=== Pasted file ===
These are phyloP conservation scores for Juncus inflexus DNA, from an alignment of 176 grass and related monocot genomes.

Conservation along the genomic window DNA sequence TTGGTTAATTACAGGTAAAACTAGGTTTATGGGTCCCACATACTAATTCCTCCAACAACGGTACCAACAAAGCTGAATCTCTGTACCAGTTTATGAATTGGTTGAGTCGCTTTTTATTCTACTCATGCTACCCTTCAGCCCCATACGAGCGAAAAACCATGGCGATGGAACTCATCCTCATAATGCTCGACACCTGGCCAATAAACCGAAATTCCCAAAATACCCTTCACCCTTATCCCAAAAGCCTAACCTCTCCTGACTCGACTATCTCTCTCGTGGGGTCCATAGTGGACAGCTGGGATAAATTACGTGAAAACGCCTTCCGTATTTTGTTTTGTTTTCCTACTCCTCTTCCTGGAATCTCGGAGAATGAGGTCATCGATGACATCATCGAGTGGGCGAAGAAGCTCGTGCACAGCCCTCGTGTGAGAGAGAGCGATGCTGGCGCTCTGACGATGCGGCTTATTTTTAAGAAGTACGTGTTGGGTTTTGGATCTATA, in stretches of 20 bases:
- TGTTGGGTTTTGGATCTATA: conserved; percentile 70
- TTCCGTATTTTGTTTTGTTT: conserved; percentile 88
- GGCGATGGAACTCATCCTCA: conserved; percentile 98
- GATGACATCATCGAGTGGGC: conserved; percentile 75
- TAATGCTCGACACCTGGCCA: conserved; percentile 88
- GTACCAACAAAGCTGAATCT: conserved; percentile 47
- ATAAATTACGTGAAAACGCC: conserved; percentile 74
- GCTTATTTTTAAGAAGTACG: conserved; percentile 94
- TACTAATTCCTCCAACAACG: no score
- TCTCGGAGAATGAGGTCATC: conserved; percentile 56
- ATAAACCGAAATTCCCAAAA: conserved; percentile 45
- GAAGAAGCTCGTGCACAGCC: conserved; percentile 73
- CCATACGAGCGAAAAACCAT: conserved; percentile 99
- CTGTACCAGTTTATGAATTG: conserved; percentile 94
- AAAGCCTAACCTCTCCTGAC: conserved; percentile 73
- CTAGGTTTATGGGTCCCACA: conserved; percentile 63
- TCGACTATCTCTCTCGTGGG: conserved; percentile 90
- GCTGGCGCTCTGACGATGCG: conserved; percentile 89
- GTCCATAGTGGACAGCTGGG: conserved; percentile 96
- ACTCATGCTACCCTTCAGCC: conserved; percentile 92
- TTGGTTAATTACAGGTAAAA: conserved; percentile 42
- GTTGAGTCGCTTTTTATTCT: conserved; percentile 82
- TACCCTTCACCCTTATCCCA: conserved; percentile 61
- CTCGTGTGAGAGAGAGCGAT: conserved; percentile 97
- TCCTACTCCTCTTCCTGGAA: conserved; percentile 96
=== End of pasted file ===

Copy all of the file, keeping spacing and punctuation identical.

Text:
These are phyloP conservation scores for Juncus inflexus DNA, from an alignment of 176 grass and related monocot genomes.

Conservation along the genomic window DNA sequence TTGGTTAATTACAGGTAAAACTAGGTTTATGGGTCCCACATACTAATTCCTCCAACAACGGTACCAACAAAGCTGAATCTCTGTACCAGTTTATGAATTGGTTGAGTCGCTTTTTATTCTACTCATGCTACCCTTCAGCCCCATACGAGCGAAAAACCATGGCGATGGAACTCATCCTCATAATGCTCGACACCTGGCCAATAAACCGAAATTCCCAAAATACCCTTCACCCTTATCCCAAAAGCCTAACCTCTCCTGACTCGACTATCTCTCTCGTGGGGTCCATAGTGGACAGCTGGGATAAATTACGTGAAAACGCCTTCCGTATTTTGTTTTGTTTTCCTACTCCTCTTCCTGGAATCTCGGAGAATGAGGTCATCGATGACATCATCGAGTGGGCGAAGAAGCTCGTGCACAGCCCTCGTGTGAGAGAGAGCGATGCTGGCGCTCTGACGATGCGGCTTATTTTTAAGAAGTACGTGTTGGGTTTTGGATCTATA, in stretches of 20 bases:
- TGTTGGGTTTTGGATCTATA: conserved; percentile 70
- TTCCGTATTTTGTTTTGTTT: conserved; percentile 88
- GGCGATGGAACTCATCCTCA: conserved; percentile 98
- GATGACATCATCGAGTGGGC: conserved; percentile 75
- TAATGCTCGACACCTGGCCA: conserved; percentile 88
- GTACCAACAAAGCTGAATCT: conserved; percentile 47
- ATAAATTACGTGAAAACGCC: conserved; percentile 74
- GCTTATTTTTAAGAAGTACG: conserved; percentile 94
- TACTAATTCCTCCAACAACG: no score
- TCTCGGAGAATGAGGTCATC: conserved; percentile 56
- ATAAACCGAAATTCCCAAAA: conserved; percentile 45
- GAAGAAGCTCGTGCACAGCC: conserved; percentile 73
- CCATACGAGCGAAAAACCAT: conserved; percentile 99
- CTGTACCAGTTTATGAATTG: conserved; percentile 94
- AAAGCCTAACCTCTCCTGAC: conserved; percentile 73
- CTAGGTTTATGGGTCCCACA: conserved; percentile 63
- TCGACTATCTCTCTCGTGGG: conserved; percentile 90
- GCTGGCGCTCTGACGATGCG: conserved; percentile 89
- GTCCATAGTGGACAGCTGGG: conserved; percentile 96
- ACTCATGCTACCCTTCAGCC: conserved; percentile 92
- TTGGTTAATTACAGGTAAAA: conserved; percentile 42
- GTTGAGTCGCTTTTTATTCT: conserved; percentile 82
- TACCCTTCACCCTTATCCCA: conserved; percentile 61
- CTCGTGTGAGAGAGAGCGAT: conserved; percentile 97
- TCCTACTCCTCTTCCTGGAA: conserved; percentile 96